2Qs: non-toxic insulation & rain water collection

Guest User
2/9/2005
Hi; We're building a house in the islands of southern British Columbia. Rainy winters with lows around freezing and dry sunny summers with highs around 32C/90F. The wet winters make organic building materials less atrractive than inorganics. We have chemical sensitivities and want to avoid VOCs and materials that offgas. We will be building with rammed earth walls and decorative concrete floors for these reasons. Fresh water is an issue on the island so we plan to collect rainwater. We understand that enamel steel roofing is the way to go for rainwater collection. Here are my questions: Q1) Can you recommend a non-petroleum based insulation material (without VOCs) that will work well with steel roof trusses? Q2) Can you tell me about the various characteristics of enamel steel roofing and what tradeoffs we'll make when finding the product that is best for our application? Please (also) email me at [email protected] as I am not a regular reader. Thanks in advance, =dave=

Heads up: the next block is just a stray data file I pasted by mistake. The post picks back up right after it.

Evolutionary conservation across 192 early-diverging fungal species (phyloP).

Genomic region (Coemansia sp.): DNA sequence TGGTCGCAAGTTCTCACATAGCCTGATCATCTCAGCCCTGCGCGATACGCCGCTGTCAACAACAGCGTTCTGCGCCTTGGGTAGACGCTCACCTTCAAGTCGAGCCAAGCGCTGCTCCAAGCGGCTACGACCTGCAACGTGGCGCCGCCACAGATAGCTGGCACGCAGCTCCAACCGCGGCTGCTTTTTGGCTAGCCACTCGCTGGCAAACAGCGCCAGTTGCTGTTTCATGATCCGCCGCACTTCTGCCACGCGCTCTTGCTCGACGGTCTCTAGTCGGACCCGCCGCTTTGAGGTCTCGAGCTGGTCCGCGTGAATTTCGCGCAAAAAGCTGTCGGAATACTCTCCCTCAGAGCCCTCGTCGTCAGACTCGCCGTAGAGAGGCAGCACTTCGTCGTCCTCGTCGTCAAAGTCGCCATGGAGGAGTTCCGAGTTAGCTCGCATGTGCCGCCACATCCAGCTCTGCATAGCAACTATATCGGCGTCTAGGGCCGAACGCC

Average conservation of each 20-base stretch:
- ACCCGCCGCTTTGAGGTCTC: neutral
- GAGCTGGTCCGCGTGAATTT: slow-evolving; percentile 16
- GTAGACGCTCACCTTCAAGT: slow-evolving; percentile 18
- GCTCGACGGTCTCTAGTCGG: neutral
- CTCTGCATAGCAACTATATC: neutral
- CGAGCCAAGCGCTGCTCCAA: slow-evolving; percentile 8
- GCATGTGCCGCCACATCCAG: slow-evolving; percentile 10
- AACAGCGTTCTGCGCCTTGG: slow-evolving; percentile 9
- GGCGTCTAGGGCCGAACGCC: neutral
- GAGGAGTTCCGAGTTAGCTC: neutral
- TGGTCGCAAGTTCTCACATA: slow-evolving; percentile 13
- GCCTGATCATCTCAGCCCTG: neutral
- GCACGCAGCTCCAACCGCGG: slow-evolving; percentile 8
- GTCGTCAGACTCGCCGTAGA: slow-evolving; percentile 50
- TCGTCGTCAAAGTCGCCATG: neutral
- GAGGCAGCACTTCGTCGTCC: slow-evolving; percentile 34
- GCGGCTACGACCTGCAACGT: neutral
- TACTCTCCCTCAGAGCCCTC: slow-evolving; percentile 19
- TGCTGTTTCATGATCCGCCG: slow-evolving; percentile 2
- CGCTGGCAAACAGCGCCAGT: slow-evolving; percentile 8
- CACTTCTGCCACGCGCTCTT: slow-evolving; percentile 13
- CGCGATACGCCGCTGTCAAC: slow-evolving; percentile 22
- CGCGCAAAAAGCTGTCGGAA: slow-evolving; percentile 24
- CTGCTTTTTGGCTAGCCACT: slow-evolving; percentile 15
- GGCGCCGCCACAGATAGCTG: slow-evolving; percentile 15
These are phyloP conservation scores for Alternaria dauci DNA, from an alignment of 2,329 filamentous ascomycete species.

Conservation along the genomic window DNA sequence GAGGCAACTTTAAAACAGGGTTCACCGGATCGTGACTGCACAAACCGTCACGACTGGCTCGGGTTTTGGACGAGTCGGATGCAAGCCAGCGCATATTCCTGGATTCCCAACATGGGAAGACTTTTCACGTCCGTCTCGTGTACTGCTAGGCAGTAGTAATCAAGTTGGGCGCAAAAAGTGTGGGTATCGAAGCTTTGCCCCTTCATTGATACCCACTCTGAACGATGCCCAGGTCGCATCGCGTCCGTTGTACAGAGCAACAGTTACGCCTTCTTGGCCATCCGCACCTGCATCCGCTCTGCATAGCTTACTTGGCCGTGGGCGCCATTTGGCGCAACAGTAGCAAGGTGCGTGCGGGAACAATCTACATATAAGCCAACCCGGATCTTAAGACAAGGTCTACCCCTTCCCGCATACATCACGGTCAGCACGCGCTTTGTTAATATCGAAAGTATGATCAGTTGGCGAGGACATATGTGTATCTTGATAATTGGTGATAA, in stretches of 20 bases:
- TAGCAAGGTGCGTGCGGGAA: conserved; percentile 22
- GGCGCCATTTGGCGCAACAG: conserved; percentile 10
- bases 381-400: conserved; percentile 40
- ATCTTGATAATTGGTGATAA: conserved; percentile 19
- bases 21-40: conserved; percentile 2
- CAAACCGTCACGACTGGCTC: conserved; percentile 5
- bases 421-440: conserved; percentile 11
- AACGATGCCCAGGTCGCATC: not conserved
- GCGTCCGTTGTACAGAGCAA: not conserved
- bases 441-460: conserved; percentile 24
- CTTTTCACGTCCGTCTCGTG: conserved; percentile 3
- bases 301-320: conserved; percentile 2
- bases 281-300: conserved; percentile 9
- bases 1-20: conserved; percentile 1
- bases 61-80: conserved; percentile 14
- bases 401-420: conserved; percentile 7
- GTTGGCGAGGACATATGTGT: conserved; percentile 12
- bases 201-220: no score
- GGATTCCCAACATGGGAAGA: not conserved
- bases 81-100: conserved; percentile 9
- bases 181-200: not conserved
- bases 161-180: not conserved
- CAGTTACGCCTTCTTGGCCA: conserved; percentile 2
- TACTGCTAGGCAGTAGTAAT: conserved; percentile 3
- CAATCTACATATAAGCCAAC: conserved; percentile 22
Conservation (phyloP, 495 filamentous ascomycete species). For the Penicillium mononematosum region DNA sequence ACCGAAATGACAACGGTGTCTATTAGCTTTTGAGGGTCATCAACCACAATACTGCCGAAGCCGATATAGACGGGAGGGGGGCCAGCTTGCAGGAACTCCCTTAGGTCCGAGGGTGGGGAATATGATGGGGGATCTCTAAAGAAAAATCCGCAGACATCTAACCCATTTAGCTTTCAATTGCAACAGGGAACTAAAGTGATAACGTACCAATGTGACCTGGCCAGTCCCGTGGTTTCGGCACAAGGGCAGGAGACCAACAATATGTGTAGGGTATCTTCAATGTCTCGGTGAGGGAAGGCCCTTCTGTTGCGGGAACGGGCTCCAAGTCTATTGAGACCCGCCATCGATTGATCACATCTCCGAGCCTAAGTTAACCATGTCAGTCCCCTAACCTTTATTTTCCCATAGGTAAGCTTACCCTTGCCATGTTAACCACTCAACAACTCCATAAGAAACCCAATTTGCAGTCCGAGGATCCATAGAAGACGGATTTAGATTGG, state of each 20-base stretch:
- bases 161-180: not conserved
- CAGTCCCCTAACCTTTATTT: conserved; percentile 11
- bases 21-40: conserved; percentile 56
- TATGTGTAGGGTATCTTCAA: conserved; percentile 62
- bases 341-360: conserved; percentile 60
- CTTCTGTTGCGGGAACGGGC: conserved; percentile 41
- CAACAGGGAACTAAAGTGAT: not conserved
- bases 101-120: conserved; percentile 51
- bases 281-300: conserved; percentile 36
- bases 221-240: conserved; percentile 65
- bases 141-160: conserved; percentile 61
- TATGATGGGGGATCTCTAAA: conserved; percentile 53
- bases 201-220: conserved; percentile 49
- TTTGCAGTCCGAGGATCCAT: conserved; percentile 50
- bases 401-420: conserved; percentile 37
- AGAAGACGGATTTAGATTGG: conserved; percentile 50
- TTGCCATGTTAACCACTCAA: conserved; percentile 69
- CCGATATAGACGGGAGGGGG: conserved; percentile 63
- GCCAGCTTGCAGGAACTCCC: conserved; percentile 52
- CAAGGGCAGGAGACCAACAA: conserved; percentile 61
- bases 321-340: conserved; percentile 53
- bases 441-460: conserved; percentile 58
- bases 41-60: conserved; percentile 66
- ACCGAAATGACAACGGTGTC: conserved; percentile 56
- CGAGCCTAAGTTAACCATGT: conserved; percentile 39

Allan Reid
Dura-Loc Roofing Systems, Inc.
2/9/2005
One needs to look at the roof as an assembly which is comprised of an interior finish, monolithic air barrier,insulation, moisture barrier and roof covering. Within this assembly you must provide ventilation. In an attic structure you would ventilate the attic above the insulation. In a vaulted ceiling you would ventilate between the roof covering and moisture barrier. To the best of my knowledge, fiberglass insulation is the most inert. Choose a roof covering type and contact the manufacturer with your assembly description and get their recomendations. The key will be the monolithic air barrier and if you choose drywall on the interior, apply oil based paints and seal along the floor and all openings. To the best of my knowledge all residential roof coatings are safe to collect the rain water. In fact you will have greater risks with the rain itself. I would say that you should specify a PVDF or SMP paint system or a granular coated roof, as they will provide the best weather resistance.
Guest User
3/5/2005